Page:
But today, as opening statements commence at Padilla's federal criminal trial in Miami, he seems little more than some poor schmo who the government says got mixed up in a vague plan to support terrorist mischief abroad.
Padilla's downgrade from deadly menace to overeager errand boy is a tale of legal miscalculation and political overkill a textbook case, critics say, of the overreaching of the Bush Administration's war on terror. Initially whisked away to the dark hole where "enemy combatants" go to be interrogated and held without charges, he emerged more than three years later as an almost conventional suspect endowed with constitutional rights. Gone were allegations of a dirty bomb and a scheme to annihilate apartment buildings. In their place were charges of conspiring to support terrorism and kill unspecified people overseas.
Padilla might well be a very bad man. But as he and two co-defendants face these charges in a trial expected to last four months, his story sounds depressingly familiar. Last September, the Justice Department crowed of 288 convictions or guilty pleas obtained in "terrorism-related cases." But the 288 were under a third of the total investigated, and only 81 brought sentences of five years or more.
"It's important to know that when the government says this person is really dangerous, it's not just exaggerating again," says Aziz Huq, director of the Liberty and National Security Project at New York University's Brennan Center for Justice. "Virtually every day we're on orange alert in this country, and at some point that's just not helpful."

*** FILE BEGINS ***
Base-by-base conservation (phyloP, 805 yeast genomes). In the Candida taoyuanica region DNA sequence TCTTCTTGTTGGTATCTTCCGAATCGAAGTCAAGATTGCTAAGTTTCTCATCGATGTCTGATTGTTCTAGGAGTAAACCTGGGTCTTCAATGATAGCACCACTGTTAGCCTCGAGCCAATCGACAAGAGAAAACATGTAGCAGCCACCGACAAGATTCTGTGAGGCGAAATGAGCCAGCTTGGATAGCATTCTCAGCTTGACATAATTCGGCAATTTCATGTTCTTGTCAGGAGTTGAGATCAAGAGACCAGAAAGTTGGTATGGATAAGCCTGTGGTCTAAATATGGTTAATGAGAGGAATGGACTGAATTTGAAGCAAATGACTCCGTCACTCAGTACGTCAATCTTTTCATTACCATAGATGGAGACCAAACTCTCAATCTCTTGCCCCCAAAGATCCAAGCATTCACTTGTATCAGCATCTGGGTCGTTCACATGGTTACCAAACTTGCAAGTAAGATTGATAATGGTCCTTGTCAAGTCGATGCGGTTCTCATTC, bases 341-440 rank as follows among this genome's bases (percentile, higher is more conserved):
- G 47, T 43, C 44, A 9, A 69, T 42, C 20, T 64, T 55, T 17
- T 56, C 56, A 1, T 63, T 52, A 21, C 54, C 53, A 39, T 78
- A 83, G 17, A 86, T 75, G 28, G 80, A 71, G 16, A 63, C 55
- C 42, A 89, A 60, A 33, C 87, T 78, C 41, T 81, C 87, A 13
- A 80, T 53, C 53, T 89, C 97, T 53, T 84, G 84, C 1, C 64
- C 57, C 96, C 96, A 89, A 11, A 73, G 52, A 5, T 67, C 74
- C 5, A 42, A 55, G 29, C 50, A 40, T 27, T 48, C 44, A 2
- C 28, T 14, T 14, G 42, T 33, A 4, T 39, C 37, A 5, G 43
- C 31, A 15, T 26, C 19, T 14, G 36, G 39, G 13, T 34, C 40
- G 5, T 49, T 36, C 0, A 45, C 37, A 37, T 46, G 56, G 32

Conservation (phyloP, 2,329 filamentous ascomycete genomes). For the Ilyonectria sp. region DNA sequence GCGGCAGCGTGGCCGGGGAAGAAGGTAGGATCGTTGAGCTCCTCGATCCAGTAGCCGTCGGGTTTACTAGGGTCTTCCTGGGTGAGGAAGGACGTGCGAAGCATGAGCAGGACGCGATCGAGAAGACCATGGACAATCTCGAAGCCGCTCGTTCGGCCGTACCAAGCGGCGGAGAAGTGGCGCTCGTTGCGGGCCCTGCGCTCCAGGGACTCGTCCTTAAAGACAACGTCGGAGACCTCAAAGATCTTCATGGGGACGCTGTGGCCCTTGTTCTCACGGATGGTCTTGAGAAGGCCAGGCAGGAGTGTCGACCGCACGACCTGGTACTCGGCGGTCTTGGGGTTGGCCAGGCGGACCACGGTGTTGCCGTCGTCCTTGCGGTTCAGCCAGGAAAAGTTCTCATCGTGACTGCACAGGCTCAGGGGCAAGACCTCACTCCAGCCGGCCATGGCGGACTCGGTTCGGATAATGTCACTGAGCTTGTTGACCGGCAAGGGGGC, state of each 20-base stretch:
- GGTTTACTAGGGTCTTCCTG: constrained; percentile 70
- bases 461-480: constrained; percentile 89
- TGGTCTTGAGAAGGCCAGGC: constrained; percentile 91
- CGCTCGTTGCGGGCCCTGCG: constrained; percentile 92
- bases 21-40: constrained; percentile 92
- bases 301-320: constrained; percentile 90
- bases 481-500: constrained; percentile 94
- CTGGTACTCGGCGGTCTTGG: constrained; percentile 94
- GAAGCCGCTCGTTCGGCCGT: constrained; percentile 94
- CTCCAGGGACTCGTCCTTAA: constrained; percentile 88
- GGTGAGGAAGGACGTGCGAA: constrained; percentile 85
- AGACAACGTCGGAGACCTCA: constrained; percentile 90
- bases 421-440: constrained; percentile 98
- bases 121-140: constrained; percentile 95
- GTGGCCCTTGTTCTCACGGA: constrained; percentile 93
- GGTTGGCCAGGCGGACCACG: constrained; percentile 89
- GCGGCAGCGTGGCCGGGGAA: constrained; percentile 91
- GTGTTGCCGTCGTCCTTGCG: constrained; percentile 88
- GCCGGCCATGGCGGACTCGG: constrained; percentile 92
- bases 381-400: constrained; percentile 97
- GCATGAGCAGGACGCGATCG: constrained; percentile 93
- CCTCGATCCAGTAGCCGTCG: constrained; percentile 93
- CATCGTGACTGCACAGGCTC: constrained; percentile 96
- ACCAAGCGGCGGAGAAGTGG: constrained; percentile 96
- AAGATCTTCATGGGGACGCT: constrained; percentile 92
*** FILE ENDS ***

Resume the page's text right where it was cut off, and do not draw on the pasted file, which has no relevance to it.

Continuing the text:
Padilla first caught the government's eye in the 1980s. He was a teenager, a Chicago gang member who pulled an armed robbery and got sent to juvenile detention. Later, he went to adult prison for brandishing a gun in Florida, and he stayed there until 1992, when he turned 22. After his release, Padilla embraced Islam, and in 1998 he moved to Egypt. While on a religious pilgrimage to Saudi Arabia in February 2000, he got cozy with al-Qaeda operatives, who recruited him to train for jihad in Afghanistan, the government claimed in court records. On July 24, 2000, he allegedly filled out a five-page "Mujahadeen Data Form," or membership application.